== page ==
Copy
Must reads, hot topics, most popular...
View this email in your browser

The Week In Context: OCTOBER 1ST, 2016

MUST READS OF THE WEEK

HOW ARTISTS ARE FIGHTING BACK AGAINST THE FASHION INDUSTRY'S PLAGIARISM PROBLEM

“There’s no system in place, no checks and balances, to vet the intellectual property rights of the final product because it goes out the door.” A very interesting investigation into many fashion brands’ intentional and unintentional plagiarism of artists and the legal battles against them.

VOYAGES: VISUAL JOURNEYS BY SIX PHOTOGRAPHERS

The New York Times
A tremendous photography feature from the New York Times’ magazine that takes 6 incredible photographers’ journeys from around the world. Included is David Maurice Smith’s exceptional photography on a tour of a barren 1,200km stretch of southern Australia, and Sebastian Liste’s breathtaking black and white photography of a trek to Machu Picchu.

 

HOW MOVIES HANDLE BIPOLAR DISORDER

“Most movies about bipolar wind up making the illness look attractive because they don’t honestly show what it’s like to cycle between the ups and downs—and deal with the damage you accrue in between.” A sensitive portrayal and excellent round-up of films that portray bipolar disorder, displaying society’s residual stigma in the process.

 

PHOTOGRAPHY IN THE AGE OF COMMUNICATIVE CAPITALISM

Discover – Something by a publisher new to Cureditor this week.
Ben Burbridge
Public Private Secret

“I has become the commodity we spend most of our lives producing. In real-time. Around the clock.” Sit yourself down for some deep thinking on photography in relation to the self as a consumer and the consumed, penned accessibly from art history lecturer, Ben Burbridge.

HOT TOPIC

WALLS OF DIVISION

Barely a week goes by without a mention of a wall to solve the anxieties or ills of a nation. From Trump's mexican border to the UK's migrant wall in Calais, many have come to the conclusion that out of sight is out of mind and that we can merely distance ourselves from all that scares us. But what has history taught us about this tactic? Where's the learning from the Berlin wall, Israel's separation barrier or Detroit's Eight Mile wall? Where's the desire to crumble the wall within our heads rather than to assemble one between us.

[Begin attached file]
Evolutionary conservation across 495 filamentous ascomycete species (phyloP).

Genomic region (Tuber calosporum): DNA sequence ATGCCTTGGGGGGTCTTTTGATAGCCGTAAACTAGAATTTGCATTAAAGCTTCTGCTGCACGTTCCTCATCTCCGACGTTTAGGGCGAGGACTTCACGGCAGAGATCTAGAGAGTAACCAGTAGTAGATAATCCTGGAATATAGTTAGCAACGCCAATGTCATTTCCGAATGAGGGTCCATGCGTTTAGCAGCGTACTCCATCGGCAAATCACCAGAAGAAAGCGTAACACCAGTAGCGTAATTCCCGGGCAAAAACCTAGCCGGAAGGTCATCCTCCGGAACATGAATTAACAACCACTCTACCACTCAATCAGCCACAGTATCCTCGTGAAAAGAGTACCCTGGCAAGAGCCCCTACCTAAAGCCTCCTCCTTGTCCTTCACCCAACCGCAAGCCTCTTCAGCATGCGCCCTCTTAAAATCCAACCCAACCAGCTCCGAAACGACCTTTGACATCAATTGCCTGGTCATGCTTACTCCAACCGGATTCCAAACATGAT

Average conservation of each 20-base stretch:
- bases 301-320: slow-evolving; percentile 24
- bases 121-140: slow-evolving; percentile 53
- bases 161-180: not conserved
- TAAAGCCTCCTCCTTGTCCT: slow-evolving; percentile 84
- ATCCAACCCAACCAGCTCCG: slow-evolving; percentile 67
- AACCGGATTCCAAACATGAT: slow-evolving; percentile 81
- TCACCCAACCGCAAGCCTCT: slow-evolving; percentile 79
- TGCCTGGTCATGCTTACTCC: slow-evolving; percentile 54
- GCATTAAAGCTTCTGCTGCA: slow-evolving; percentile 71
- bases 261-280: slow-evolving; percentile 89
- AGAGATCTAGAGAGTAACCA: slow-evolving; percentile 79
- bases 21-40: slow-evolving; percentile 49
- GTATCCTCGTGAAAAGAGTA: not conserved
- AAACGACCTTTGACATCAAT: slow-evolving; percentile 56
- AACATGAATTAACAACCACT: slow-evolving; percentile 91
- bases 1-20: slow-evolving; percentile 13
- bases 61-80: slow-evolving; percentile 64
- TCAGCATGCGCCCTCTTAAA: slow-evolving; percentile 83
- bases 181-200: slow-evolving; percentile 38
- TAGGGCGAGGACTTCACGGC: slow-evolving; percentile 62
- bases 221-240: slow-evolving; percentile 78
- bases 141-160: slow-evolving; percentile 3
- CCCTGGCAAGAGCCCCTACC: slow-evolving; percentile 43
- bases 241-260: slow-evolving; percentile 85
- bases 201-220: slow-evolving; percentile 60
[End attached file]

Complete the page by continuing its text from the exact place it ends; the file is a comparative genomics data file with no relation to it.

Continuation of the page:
AGAINST THE WALL: FROM MEXICO TO CALAIS, WHY THE IDEA OF DIVISION IS TAKING HOLD

Of all the articles in this week’s hot topic, this captures the most the idea of physical protected borders symbolising the internal walls of the communities that are separated by it. It highlights the need to travel, to expose oneself to alternative ways of life and to realise we’re really not that different.

MYTH AND REASON ON THE MEXICAN BORDER

The writings of Paul Theroux are always worth the time. This time he captures the slow burn of the resurgence of nationhood, which in Donald Trump’s mind takes the form of a walled border with Mexico. In response, Theroux travels the length of the border and finds both pride and organised crime.

LIFE ALONG THE BERLIN WALL

A super photo essay of images taken in 1986, three years before the wall fell. As the article describes they reflect “the resigned sense of normalcy around a barrier that many feared would stand for another 25 years or more.”

THE EPIC 450-MILE FRENCH BARRIER THAT COULDN'T STOP THE NAZIS

If extreme nationalists bothered to look back into the history of wall building he would find a dismal picture. Photographer, Alexandre Guirkinger has been beautifully capturing one of those failed projects, the French fortifications that were meant to prevent Nazi attacks in the 1940s.

MOST POPULAR

A few of the most popular recommendations on Cureditor this week.

BACK TO NATURE

Excellent longform from Curbed that looks at modern design through the prism of our concerns about the environment. “The plants, in this case, become a beautiful, unruly introduction to our fate as a civilization overtaken by the nature that we once sought to shape and control.”


 

LIFE ALONG THE BERLIN WALL

A super photo essay of images taken in 1986, three years before the wall fell. As the article describes they reflect “the resigned sense of normalcy around a barrier that many feared would stand for another 25 years or more.”


 

CINE VARDA UTOPIA

The latest of Reverse Shot’s (the publication of the Museum of the Moving Image) feature Symposium began last week and focuses on the work of film director Agnes Varda. The symposium runs until October 22nd and so far features articles on three of her films.

SOUND THE ALARM: NICOLAS JAAR AND THE POLITICS OF DANCE MUSIC

An interesting interview with Nicolas Jaar following the release of his new album yesterday, and how is music is increasingly becoming connected to he and his family’s history in Chile and in politics more generally.

View previous Week in Contexts
Twitter
Twitter
Website
Website
Copyright © 2016 Cureditor, All rights reserved.

Want to change how you receive these emails?
You can update your preferences or unsubscribe from this list

Email Marketing Powered by Mailchimp